I put in long hours at my computer. And at the end of the day, you’ll often find me watching television as a means of winding down. I’m a fan of Antiques Roadshow, Wheel of Fortune, and Master Chef. But I also like a good detective show and was disappointed when The Closer wrapped up its final season.
But I have never been a fan of Criminal Minds. I find the show to be voyeuristic and almost celebratory in its exploration of perversion and evil. My spirit recoils at the sight of torture. I choose not to numb myself to the horror this show depicts. As someone who speaks in the nation’s prisons and to women who struggle in the aftermath of violence and sexual abuse with post-traumatic stress disorder (see the Trauma Queens website at TraumaQueens.org), the realities of evil are personal to me.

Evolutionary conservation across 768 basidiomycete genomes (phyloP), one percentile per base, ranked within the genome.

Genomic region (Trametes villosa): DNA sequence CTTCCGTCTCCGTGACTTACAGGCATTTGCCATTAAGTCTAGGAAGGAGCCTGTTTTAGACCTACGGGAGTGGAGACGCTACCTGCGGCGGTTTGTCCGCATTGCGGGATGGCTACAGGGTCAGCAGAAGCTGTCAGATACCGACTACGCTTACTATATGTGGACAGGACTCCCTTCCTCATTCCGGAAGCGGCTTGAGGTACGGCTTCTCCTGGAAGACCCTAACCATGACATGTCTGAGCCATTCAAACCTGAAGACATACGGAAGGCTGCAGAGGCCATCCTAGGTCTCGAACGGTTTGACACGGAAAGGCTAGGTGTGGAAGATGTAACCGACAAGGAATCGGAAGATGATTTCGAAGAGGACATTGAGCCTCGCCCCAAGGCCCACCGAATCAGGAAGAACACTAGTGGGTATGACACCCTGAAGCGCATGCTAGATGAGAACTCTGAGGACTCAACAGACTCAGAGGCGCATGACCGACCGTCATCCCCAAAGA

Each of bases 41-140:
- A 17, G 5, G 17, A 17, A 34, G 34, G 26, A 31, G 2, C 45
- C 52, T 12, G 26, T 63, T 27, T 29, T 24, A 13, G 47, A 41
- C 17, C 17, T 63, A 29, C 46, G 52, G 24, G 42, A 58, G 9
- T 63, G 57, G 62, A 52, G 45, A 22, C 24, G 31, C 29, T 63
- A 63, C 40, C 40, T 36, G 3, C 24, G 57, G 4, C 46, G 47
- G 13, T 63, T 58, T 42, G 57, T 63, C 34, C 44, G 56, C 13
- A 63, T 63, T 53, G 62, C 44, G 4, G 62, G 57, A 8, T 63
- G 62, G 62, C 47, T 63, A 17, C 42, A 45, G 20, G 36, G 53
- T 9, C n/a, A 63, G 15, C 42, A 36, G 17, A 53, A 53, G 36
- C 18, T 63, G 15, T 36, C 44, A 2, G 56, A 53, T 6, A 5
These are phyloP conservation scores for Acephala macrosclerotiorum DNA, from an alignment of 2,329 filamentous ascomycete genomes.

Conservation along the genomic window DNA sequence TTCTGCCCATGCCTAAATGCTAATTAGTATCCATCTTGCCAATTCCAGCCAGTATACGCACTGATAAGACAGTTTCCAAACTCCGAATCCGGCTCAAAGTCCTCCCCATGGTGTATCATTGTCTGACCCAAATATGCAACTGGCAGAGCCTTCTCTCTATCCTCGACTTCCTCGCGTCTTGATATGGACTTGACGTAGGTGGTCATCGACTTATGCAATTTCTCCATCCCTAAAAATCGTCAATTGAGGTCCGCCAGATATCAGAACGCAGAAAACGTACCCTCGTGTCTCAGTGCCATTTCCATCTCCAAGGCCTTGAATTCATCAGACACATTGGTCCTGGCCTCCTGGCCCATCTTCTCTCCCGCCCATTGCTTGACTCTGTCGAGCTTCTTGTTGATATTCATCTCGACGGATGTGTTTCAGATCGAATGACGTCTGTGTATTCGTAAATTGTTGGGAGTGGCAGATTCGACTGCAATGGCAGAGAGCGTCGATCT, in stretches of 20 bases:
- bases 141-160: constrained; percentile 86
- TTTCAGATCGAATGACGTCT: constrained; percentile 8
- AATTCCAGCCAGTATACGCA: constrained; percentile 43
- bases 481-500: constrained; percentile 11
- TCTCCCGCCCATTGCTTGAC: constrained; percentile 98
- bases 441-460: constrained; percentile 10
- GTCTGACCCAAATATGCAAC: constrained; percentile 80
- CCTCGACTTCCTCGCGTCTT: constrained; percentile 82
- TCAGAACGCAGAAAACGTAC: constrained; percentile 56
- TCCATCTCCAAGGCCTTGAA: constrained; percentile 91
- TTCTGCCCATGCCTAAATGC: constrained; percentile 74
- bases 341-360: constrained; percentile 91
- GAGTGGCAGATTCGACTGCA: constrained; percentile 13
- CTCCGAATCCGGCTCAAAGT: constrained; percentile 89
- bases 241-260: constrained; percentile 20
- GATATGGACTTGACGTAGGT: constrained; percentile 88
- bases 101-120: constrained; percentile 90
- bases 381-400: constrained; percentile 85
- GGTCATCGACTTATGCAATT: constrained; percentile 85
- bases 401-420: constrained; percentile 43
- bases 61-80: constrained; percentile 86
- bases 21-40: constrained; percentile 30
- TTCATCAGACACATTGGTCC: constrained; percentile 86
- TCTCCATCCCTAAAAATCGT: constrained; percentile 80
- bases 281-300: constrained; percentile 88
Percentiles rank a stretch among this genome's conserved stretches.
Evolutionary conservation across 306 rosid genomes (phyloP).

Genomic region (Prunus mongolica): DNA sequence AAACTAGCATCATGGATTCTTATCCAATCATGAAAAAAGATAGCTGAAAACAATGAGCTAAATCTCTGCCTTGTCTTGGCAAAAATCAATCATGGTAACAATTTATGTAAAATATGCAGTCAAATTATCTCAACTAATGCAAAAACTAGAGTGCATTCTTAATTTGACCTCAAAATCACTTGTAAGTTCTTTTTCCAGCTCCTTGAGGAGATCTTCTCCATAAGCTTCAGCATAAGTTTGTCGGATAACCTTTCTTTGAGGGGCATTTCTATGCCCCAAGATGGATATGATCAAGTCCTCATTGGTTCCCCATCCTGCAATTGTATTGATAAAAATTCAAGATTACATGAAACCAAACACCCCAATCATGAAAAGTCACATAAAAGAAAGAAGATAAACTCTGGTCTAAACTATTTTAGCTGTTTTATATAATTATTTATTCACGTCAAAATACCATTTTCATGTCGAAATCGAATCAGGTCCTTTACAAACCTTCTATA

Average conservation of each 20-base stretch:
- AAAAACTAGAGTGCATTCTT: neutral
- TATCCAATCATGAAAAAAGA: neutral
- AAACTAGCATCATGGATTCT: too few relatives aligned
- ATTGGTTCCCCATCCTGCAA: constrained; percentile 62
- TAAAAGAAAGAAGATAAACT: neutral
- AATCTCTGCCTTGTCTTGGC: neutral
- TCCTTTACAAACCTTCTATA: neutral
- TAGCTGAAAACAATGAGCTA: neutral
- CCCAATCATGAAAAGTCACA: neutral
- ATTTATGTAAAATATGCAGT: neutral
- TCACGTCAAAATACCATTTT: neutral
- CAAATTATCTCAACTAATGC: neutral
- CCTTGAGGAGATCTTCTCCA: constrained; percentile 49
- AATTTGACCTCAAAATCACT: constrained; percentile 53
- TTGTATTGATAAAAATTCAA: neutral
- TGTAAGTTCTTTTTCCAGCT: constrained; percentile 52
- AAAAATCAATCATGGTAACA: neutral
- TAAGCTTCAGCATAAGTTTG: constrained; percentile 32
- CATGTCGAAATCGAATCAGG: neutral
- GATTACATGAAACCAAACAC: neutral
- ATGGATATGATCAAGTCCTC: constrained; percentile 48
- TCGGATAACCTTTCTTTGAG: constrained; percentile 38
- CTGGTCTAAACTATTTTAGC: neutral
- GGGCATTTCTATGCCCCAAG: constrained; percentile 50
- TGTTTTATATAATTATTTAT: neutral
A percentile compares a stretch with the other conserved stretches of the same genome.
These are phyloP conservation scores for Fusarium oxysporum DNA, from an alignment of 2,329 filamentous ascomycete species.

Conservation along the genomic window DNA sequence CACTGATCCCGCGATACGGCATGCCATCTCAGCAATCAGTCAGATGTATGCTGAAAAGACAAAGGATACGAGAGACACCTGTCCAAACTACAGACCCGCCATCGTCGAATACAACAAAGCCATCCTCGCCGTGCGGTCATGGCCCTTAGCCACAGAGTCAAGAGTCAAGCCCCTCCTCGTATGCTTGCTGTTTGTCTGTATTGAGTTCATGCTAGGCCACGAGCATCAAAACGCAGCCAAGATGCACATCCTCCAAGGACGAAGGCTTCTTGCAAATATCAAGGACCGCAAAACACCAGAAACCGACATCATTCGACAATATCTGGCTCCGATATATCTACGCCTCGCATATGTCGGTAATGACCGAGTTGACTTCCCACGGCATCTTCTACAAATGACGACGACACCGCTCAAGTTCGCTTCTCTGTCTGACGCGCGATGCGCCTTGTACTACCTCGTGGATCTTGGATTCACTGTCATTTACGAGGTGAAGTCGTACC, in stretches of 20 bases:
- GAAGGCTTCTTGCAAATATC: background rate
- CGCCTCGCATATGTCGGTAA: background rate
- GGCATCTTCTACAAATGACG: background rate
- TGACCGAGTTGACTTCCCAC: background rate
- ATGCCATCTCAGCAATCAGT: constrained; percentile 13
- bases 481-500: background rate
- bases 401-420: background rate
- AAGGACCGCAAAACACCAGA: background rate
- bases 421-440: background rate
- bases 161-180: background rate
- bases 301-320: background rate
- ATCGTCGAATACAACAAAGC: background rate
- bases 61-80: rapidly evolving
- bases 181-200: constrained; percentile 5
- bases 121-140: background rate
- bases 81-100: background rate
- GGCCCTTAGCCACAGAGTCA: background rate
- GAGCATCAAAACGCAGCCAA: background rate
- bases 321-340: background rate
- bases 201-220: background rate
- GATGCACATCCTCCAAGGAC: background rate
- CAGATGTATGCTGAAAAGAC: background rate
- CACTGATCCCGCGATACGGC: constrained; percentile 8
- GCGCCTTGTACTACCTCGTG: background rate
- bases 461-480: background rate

This week Mandy Patinkin came out with surprising public statement. “[Performing on] Criminal Minds was very destructive to my soul and my personality.” (Huffington Post) In his interview, he talks about how immersing himself in a show that depicted the rape and degradation of women week after week nearly destroyed him.
A question we might consider asking is what effect does watching the rape and degradation of women week after week have on us as viewers? Does it somehow impel us toward justice? Or does it dull our sense of outrage for violence against women? Does Criminal Minds–or any other–build our worldview of truth and carry us forward in a positive direction, or pull us into the horror and make us a voyeur to evil?
Questions, I believe, worth asking.